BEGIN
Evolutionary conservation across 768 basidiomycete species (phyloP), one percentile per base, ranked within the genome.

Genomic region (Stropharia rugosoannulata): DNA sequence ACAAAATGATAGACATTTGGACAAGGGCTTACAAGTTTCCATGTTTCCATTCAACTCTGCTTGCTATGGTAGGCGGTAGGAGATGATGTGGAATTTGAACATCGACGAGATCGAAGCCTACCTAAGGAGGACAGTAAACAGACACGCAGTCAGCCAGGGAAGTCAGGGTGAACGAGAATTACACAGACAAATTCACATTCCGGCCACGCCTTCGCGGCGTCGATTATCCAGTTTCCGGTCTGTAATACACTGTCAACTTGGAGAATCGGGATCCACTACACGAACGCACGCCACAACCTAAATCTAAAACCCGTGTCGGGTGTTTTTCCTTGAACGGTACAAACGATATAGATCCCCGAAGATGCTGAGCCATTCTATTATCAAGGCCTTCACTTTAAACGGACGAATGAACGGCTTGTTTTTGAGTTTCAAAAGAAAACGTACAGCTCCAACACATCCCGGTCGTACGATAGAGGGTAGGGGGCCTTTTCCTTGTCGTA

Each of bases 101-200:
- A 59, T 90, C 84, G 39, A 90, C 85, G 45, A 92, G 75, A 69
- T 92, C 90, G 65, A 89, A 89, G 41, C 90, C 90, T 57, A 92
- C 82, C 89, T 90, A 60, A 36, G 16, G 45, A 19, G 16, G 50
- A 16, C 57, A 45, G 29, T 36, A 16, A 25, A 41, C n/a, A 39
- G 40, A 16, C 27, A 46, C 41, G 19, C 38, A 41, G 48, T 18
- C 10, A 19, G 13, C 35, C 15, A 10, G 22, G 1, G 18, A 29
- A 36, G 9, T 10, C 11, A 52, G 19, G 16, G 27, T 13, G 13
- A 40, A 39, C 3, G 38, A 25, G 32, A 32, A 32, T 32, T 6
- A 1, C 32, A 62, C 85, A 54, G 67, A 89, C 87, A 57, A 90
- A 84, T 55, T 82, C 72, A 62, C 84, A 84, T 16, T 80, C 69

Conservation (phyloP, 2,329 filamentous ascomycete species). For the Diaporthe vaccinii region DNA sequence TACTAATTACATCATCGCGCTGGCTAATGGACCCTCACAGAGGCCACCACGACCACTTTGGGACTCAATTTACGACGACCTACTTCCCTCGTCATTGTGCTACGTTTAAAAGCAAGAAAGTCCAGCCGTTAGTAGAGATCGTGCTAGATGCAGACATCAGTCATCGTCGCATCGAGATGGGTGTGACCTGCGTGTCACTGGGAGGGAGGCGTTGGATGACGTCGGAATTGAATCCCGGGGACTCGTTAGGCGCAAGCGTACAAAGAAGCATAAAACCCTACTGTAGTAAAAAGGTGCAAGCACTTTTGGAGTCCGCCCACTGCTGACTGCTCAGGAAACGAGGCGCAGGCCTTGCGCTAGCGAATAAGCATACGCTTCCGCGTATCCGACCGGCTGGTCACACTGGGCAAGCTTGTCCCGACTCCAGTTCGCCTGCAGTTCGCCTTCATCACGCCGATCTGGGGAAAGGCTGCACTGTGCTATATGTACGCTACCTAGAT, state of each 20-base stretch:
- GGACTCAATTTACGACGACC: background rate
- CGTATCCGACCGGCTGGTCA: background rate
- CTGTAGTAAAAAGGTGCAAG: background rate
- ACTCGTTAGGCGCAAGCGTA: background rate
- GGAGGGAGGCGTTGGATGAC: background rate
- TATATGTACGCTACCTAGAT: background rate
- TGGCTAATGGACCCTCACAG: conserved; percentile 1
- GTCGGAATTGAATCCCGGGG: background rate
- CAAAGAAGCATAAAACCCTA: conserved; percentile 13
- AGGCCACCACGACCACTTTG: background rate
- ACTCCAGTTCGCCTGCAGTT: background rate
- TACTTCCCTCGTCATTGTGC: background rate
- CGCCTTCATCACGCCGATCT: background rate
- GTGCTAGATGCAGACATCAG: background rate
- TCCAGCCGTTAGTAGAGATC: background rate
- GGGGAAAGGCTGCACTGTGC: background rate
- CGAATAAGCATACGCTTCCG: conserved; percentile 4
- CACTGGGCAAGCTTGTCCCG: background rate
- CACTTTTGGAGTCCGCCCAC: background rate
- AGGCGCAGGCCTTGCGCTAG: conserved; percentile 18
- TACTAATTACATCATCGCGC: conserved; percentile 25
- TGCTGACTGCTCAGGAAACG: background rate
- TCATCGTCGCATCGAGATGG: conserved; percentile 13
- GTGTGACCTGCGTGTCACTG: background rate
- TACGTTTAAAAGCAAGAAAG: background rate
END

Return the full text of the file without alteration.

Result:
Evolutionary conservation across 768 basidiomycete species (phyloP), one percentile per base, ranked within the genome.

Genomic region (Stropharia rugosoannulata): DNA sequence ACAAAATGATAGACATTTGGACAAGGGCTTACAAGTTTCCATGTTTCCATTCAACTCTGCTTGCTATGGTAGGCGGTAGGAGATGATGTGGAATTTGAACATCGACGAGATCGAAGCCTACCTAAGGAGGACAGTAAACAGACACGCAGTCAGCCAGGGAAGTCAGGGTGAACGAGAATTACACAGACAAATTCACATTCCGGCCACGCCTTCGCGGCGTCGATTATCCAGTTTCCGGTCTGTAATACACTGTCAACTTGGAGAATCGGGATCCACTACACGAACGCACGCCACAACCTAAATCTAAAACCCGTGTCGGGTGTTTTTCCTTGAACGGTACAAACGATATAGATCCCCGAAGATGCTGAGCCATTCTATTATCAAGGCCTTCACTTTAAACGGACGAATGAACGGCTTGTTTTTGAGTTTCAAAAGAAAACGTACAGCTCCAACACATCCCGGTCGTACGATAGAGGGTAGGGGGCCTTTTCCTTGTCGTA

Each of bases 101-200:
- A 59, T 90, C 84, G 39, A 90, C 85, G 45, A 92, G 75, A 69
- T 92, C 90, G 65, A 89, A 89, G 41, C 90, C 90, T 57, A 92
- C 82, C 89, T 90, A 60, A 36, G 16, G 45, A 19, G 16, G 50
- A 16, C 57, A 45, G 29, T 36, A 16, A 25, A 41, C n/a, A 39
- G 40, A 16, C 27, A 46, C 41, G 19, C 38, A 41, G 48, T 18
- C 10, A 19, G 13, C 35, C 15, A 10, G 22, G 1, G 18, A 29
- A 36, G 9, T 10, C 11, A 52, G 19, G 16, G 27, T 13, G 13
- A 40, A 39, C 3, G 38, A 25, G 32, A 32, A 32, T 32, T 6
- A 1, C 32, A 62, C 85, A 54, G 67, A 89, C 87, A 57, A 90
- A 84, T 55, T 82, C 72, A 62, C 84, A 84, T 16, T 80, C 69

Conservation (phyloP, 2,329 filamentous ascomycete species). For the Diaporthe vaccinii region DNA sequence TACTAATTACATCATCGCGCTGGCTAATGGACCCTCACAGAGGCCACCACGACCACTTTGGGACTCAATTTACGACGACCTACTTCCCTCGTCATTGTGCTACGTTTAAAAGCAAGAAAGTCCAGCCGTTAGTAGAGATCGTGCTAGATGCAGACATCAGTCATCGTCGCATCGAGATGGGTGTGACCTGCGTGTCACTGGGAGGGAGGCGTTGGATGACGTCGGAATTGAATCCCGGGGACTCGTTAGGCGCAAGCGTACAAAGAAGCATAAAACCCTACTGTAGTAAAAAGGTGCAAGCACTTTTGGAGTCCGCCCACTGCTGACTGCTCAGGAAACGAGGCGCAGGCCTTGCGCTAGCGAATAAGCATACGCTTCCGCGTATCCGACCGGCTGGTCACACTGGGCAAGCTTGTCCCGACTCCAGTTCGCCTGCAGTTCGCCTTCATCACGCCGATCTGGGGAAAGGCTGCACTGTGCTATATGTACGCTACCTAGAT, state of each 20-base stretch:
- GGACTCAATTTACGACGACC: background rate
- CGTATCCGACCGGCTGGTCA: background rate
- CTGTAGTAAAAAGGTGCAAG: background rate
- ACTCGTTAGGCGCAAGCGTA: background rate
- GGAGGGAGGCGTTGGATGAC: background rate
- TATATGTACGCTACCTAGAT: background rate
- TGGCTAATGGACCCTCACAG: conserved; percentile 1
- GTCGGAATTGAATCCCGGGG: background rate
- CAAAGAAGCATAAAACCCTA: conserved; percentile 13
- AGGCCACCACGACCACTTTG: background rate
- ACTCCAGTTCGCCTGCAGTT: background rate
- TACTTCCCTCGTCATTGTGC: background rate
- CGCCTTCATCACGCCGATCT: background rate
- GTGCTAGATGCAGACATCAG: background rate
- TCCAGCCGTTAGTAGAGATC: background rate
- GGGGAAAGGCTGCACTGTGC: background rate
- CGAATAAGCATACGCTTCCG: conserved; percentile 4
- CACTGGGCAAGCTTGTCCCG: background rate
- CACTTTTGGAGTCCGCCCAC: background rate
- AGGCGCAGGCCTTGCGCTAG: conserved; percentile 18
- TACTAATTACATCATCGCGC: conserved; percentile 25
- TGCTGACTGCTCAGGAAACG: background rate
- TCATCGTCGCATCGAGATGG: conserved; percentile 13
- GTGTGACCTGCGTGTCACTG: background rate
- TACGTTTAAAAGCAAGAAAG: background rate